This confirms a pattern that Matt Stoller highlighted: that income inequality increased more under Obama than under Bush. And the new Saez paper also describes how it came about. In short form, income to the top 1% is significantly influenced by capital gains. Remember, the tax reporting is not clean here: rising equity and bond markets help all those private equity and hedge fund professionals, who are able to get capital gains treatment for what ought to be labor income. But the paper also stresses that the lower orders were hit hard in the aftermath of the global financial crisis than in the dot-bomb era, which also saw a big drop in capital gains. That isn’t as hard to understand. The collapse of the dot-com mania didn’t impair the real economy overmuch because it was not fueled in a meaningful way by borrowings. By contrast, the housing bubble, and more important (in terms of damage to the financial system) the much housing exposure created synthetically by CDOs that consisted entirely or mainly of credit default swaps was highly geared, hence when it collapsed, it took credit providers down with it.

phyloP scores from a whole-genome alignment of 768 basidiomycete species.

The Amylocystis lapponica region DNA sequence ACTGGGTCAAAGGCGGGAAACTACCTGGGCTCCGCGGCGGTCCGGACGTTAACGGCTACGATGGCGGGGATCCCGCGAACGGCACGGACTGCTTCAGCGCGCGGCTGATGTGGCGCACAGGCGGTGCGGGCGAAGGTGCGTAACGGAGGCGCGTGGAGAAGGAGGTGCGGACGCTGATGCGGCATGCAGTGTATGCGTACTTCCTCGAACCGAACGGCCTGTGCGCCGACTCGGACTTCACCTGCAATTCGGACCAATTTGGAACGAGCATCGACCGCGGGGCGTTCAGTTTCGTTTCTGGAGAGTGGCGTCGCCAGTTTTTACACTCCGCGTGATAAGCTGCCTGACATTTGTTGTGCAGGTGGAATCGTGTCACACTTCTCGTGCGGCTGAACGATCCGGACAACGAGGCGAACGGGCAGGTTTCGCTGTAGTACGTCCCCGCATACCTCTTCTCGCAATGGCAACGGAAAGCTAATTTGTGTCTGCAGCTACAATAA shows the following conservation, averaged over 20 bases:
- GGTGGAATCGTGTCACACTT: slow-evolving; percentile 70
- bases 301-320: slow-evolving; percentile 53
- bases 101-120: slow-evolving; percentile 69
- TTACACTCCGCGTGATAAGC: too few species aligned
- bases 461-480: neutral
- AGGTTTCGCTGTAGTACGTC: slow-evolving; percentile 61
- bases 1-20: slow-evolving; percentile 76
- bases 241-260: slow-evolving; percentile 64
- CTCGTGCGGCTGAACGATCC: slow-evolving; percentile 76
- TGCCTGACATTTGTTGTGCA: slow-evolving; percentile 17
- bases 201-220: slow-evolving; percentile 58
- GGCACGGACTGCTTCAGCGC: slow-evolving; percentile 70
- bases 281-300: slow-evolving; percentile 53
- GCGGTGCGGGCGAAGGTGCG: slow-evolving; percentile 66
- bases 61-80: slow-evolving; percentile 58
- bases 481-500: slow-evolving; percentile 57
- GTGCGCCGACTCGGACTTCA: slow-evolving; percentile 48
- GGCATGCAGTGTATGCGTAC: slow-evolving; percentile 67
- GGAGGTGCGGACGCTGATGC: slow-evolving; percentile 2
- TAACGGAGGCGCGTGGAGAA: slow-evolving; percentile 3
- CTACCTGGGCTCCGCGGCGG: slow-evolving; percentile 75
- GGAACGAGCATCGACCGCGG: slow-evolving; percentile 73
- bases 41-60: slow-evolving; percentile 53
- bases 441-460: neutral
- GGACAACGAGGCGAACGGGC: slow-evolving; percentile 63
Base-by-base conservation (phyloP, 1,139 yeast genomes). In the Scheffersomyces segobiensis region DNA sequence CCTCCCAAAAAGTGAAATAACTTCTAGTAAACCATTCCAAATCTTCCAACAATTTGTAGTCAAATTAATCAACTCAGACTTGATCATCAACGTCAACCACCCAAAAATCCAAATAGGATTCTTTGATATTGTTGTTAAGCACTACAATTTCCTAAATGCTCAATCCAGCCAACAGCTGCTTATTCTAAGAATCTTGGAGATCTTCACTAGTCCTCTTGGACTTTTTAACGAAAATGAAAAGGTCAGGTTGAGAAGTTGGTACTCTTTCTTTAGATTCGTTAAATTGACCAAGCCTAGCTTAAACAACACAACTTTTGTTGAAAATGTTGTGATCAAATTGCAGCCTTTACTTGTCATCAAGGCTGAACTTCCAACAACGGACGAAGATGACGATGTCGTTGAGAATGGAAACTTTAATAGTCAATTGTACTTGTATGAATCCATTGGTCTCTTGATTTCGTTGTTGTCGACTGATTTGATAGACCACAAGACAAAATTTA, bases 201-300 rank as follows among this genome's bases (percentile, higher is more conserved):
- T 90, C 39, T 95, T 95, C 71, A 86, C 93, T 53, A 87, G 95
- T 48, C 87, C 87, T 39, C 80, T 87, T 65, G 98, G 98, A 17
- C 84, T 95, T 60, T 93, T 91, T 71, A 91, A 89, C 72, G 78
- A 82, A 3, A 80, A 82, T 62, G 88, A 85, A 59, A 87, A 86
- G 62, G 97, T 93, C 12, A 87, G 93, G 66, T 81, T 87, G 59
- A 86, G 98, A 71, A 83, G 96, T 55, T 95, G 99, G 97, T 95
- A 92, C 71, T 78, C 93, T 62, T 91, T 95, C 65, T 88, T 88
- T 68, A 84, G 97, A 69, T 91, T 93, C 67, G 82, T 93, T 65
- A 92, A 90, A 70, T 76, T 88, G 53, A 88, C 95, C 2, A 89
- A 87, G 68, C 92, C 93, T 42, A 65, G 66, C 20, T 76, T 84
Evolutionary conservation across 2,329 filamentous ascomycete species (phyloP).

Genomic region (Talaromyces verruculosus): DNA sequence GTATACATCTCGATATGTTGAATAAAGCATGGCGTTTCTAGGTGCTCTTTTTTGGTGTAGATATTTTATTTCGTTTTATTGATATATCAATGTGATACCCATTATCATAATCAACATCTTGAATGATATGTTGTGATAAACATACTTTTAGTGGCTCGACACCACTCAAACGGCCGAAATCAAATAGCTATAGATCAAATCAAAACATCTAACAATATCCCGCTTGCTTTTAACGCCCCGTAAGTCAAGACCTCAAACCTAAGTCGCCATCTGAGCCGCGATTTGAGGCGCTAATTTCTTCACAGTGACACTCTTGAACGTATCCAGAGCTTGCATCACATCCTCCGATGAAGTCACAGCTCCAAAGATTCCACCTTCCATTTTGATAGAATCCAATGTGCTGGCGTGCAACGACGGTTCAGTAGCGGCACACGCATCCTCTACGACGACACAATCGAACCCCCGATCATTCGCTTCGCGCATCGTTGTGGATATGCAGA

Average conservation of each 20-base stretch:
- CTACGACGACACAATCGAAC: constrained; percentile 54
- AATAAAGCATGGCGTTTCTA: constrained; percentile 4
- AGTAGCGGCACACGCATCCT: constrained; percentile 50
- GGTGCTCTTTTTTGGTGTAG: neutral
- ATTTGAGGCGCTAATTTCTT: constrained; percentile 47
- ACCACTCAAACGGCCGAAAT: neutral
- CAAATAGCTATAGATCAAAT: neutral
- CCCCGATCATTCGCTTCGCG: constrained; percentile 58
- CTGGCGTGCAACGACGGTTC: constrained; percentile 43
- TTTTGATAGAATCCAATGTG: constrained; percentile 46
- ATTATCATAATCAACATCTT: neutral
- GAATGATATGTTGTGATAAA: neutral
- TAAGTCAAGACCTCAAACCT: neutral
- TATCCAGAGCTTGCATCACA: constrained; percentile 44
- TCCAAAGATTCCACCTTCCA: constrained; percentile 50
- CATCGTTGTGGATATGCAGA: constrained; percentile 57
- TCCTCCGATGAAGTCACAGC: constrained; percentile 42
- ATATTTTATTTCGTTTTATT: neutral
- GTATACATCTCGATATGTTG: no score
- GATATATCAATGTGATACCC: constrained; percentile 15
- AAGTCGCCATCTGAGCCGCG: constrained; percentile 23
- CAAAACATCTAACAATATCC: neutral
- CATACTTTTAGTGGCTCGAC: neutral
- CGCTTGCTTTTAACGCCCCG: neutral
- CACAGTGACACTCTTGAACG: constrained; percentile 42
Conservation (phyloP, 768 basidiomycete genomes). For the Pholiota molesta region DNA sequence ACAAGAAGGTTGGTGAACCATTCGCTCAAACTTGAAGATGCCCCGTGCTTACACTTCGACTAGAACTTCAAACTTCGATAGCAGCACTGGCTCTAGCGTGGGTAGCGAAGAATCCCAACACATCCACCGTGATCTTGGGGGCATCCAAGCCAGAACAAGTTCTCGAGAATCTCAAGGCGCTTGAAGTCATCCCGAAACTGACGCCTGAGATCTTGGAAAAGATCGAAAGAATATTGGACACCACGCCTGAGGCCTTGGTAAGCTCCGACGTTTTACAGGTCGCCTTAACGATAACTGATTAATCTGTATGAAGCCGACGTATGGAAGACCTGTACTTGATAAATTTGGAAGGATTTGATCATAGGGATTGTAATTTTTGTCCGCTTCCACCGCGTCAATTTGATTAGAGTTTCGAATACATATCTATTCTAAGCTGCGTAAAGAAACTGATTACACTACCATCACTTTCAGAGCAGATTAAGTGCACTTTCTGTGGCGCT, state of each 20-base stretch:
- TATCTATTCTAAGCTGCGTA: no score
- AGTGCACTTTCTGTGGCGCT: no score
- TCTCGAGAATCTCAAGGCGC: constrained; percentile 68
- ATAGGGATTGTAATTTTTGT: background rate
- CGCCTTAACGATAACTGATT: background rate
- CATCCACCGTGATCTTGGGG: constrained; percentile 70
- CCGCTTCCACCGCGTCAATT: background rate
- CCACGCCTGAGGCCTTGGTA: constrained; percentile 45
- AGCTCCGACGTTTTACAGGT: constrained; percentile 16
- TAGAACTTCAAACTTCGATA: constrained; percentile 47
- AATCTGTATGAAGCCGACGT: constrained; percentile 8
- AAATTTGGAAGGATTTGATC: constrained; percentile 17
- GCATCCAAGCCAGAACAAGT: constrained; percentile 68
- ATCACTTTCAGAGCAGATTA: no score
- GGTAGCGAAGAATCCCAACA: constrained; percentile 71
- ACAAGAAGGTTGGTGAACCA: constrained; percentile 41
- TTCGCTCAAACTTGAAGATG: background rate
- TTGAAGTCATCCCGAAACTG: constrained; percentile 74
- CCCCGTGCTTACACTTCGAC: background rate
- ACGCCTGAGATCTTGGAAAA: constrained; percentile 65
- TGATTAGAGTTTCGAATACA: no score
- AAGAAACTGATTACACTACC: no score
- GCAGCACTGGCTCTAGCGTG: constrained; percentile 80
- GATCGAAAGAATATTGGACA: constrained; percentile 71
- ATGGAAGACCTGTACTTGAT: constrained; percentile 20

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Canadian Conservative govt guts protections for 99+% of waterways, spare handful of lakes with high-cost cottages

David says, "Canada used to have 2.5 million protected lakes and other bodies of water. After recent Conservative Omnibus bills, we're down to 97. 87 of which are located in Conservative ridings (rich cottage country). More info." Read the rest

St Paul's Cathedral drops eviction effort against OccupyLondon; almighty Corporation of London plows ahead

Following an earlier signal from the Bishop of London, as well as the resignations of three prominent clerics, St Paul's cathedral has withdrawn from its legal action against the OccupyLondon demonstrators camped around its grounds.